Now Andres scrunches his pipe cleaner whiskers and tries to plié, but his bare feet won’t make a straight line and his torso wobbles uncertainly above.
He does a minor jeté and asks, like this?
Yes, very good, I nod. Very mouse. His face splits into a grin.
Ninety seconds to entrance. Lara helps the mice line up behind me. I breathe in and make myself larger and more wicked. I can feel Andres’ breath against my wrist, a half-step behind me, first in line.
I’ve been thinking I should promote him to Mouse Number One, a purely ceremonial title. He tries to copy me so exactly, always at my right elbow. Each night when he leaves the stage he is out of breath from high-knees and scraping the air with his claws. Now that we have only four performances left, he anticipates my steps. He’s memorized my patterns.
The other night he brought in a newspaper clipping from the Express-News, a pointillated photo of the Nutcracker and I facing off in black and white. I wasn’t sure what to do—sign it? I thanked him and tucked it into the mirror frame in my dressing room. Every night during makeup I consider its edges—perfectly straight but not scissored, just a little fuzzed: folded, licked, carefully torn, to preserve the fragile newsprint rectangle.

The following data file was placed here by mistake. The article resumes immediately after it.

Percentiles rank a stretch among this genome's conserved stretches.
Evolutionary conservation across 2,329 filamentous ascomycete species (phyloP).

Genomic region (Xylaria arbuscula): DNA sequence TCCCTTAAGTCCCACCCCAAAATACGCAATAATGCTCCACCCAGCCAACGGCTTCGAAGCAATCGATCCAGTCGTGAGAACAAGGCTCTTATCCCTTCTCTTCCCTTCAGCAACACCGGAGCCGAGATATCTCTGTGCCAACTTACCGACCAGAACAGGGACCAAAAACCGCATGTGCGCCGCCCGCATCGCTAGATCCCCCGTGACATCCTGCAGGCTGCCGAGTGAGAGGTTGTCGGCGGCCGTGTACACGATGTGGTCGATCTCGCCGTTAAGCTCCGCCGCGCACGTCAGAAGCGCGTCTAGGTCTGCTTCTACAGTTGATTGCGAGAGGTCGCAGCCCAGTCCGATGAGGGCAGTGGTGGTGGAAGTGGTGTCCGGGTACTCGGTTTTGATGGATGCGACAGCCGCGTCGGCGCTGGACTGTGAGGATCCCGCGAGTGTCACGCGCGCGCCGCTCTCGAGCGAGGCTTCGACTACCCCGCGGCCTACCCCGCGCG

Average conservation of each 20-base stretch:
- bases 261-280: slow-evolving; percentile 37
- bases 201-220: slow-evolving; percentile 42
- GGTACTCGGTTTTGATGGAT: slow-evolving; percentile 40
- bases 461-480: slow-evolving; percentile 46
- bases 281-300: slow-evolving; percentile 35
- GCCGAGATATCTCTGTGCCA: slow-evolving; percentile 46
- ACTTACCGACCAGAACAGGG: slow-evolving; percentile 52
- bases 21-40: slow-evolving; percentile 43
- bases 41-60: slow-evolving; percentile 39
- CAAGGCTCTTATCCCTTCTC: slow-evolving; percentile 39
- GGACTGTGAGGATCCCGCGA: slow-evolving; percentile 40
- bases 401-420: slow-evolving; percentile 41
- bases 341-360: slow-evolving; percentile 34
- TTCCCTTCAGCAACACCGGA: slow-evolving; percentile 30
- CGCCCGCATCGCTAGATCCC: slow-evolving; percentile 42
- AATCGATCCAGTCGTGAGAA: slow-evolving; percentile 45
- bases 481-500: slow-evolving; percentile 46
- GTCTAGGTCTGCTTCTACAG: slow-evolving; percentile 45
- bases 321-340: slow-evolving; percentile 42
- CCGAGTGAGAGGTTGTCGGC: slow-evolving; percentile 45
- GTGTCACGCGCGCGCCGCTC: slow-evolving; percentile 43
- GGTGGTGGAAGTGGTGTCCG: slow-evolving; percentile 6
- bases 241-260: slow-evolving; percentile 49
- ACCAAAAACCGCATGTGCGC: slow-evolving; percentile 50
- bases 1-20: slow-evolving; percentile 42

Onstage, the Christmas tree has grown to immense heights. The tinsel and lights rise and rise to the rafters.
It is our time—Entrance.
I run flat out to center stage. I do a cartwheel and my mice tumble roughly behind me. I wave my scimitar high. I pace the stage like I saw a leopard do once at a zoo, deadly softness in the paws. The toy soldiers take a knee and fire at us but we twirl out of the way.
We are the sly piccolos; they are the righteous trumpets. They advance, we retreat.
After several volleys and early casualties on both sides the music rises in volume, in pace, in shrillness. The Nutcracker and I circle the stage, circle each other tighter and tighter, looping into our inevitable final confrontation.
I prepare myself to get stabbed, to feel the whiz of the wooden sword past my armpit. I hold still, arms in front of my face in mock-defense and cowardice.
My attacker never comes. I look to the Nutcracker, who is still several paces away, bent in half, reaching down, grabbing at something. It’s Andres.
Andres has wrapped himself around tonight’s Nutcracker, Brett, curling around his muscular calves, locking his ankles together. Brett tries to shake him off. But Andres holds on, flailing and flopping as the Nutcracker stumbles and his great head wobbles. The other mice are already offstage; it’s just the three of us now in the light. Only we can hear Andres say, no, no, stop it. Andres’ pink limp tail dances with each strain against him.